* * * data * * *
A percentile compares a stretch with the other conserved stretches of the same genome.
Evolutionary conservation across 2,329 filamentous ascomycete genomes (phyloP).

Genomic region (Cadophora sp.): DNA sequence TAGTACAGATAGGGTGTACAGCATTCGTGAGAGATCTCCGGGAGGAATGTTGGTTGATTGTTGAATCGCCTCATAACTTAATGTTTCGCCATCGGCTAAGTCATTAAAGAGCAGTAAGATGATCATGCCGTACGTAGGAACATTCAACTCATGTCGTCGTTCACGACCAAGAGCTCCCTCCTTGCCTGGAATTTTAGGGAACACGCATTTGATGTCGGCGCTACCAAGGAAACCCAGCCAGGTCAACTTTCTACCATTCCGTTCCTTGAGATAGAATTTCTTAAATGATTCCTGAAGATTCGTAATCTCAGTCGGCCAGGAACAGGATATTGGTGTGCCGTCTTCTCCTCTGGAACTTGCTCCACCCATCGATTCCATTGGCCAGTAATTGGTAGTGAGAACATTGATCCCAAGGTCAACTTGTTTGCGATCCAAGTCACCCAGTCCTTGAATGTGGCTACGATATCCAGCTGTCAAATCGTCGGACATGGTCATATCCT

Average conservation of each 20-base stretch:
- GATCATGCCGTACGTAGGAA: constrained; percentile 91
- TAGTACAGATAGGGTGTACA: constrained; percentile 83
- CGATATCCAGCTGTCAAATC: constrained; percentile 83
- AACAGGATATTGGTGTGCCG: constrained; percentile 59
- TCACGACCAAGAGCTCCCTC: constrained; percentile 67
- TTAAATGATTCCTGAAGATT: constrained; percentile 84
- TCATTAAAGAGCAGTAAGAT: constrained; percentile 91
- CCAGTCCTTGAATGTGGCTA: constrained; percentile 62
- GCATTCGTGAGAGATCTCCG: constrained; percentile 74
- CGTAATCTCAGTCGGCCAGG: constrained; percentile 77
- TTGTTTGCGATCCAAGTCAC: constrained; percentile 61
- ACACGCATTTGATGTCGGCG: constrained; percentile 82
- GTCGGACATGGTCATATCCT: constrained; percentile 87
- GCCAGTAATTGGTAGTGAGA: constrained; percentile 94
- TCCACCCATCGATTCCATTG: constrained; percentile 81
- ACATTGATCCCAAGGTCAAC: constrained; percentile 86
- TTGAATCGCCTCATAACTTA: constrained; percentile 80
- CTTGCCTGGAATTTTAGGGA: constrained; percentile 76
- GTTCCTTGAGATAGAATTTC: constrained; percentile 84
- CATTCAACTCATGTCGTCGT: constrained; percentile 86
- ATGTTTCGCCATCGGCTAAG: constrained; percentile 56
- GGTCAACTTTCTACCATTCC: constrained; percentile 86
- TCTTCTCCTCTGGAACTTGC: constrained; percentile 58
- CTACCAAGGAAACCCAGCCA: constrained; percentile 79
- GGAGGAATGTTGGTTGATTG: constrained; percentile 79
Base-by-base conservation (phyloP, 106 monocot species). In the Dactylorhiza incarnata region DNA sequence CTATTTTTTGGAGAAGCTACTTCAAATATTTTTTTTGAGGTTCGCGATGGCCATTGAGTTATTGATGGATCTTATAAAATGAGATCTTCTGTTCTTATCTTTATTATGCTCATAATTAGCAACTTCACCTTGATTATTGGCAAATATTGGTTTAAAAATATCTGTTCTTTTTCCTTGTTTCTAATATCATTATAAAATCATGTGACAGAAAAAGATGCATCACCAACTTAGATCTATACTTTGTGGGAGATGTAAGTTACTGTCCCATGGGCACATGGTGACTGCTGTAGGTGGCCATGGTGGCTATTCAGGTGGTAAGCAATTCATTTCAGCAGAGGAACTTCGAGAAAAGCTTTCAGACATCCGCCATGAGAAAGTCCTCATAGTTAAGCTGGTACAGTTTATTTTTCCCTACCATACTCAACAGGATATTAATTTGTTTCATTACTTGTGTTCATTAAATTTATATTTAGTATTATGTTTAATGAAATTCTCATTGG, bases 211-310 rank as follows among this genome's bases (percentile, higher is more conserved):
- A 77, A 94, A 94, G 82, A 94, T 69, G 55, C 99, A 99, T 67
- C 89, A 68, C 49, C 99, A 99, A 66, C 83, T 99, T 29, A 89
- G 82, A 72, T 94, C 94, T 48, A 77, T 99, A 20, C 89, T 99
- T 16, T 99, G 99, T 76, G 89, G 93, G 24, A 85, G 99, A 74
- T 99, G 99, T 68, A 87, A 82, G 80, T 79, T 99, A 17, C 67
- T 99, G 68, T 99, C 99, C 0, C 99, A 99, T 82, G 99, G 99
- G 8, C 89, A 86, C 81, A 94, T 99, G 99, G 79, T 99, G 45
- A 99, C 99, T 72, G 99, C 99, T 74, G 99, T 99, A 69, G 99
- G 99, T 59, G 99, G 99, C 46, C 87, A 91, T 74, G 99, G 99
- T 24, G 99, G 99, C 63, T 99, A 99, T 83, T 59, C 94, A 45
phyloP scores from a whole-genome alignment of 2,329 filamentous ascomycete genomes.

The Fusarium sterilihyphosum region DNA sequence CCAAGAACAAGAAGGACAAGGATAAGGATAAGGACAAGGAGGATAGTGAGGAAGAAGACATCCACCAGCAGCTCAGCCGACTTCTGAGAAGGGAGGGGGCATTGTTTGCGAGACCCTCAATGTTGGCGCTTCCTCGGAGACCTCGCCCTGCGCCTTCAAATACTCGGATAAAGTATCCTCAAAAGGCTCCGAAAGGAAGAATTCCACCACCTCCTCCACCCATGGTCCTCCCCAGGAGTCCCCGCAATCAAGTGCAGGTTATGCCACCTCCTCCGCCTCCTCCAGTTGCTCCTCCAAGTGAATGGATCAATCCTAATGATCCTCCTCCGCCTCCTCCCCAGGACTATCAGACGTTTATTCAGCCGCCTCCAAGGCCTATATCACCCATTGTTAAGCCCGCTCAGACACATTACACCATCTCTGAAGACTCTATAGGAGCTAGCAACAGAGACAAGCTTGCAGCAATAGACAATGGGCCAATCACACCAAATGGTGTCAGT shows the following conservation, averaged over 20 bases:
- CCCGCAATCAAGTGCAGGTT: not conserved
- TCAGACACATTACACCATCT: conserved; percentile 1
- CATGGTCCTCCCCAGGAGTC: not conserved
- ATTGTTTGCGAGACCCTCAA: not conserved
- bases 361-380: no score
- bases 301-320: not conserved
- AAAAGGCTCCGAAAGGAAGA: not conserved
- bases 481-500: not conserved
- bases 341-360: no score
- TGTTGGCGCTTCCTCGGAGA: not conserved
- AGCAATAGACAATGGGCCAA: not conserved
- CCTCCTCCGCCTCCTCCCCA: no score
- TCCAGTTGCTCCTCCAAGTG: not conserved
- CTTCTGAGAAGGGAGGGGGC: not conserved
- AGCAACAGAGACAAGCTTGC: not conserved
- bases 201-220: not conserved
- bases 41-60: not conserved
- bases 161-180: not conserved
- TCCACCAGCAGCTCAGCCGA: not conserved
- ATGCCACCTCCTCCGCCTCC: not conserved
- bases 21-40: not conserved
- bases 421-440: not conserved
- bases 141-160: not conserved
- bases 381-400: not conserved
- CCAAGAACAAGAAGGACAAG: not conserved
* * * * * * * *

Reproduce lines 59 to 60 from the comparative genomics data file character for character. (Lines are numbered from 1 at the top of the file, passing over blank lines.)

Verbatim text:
- bases 41-60: not conserved
- bases 161-180: not conserved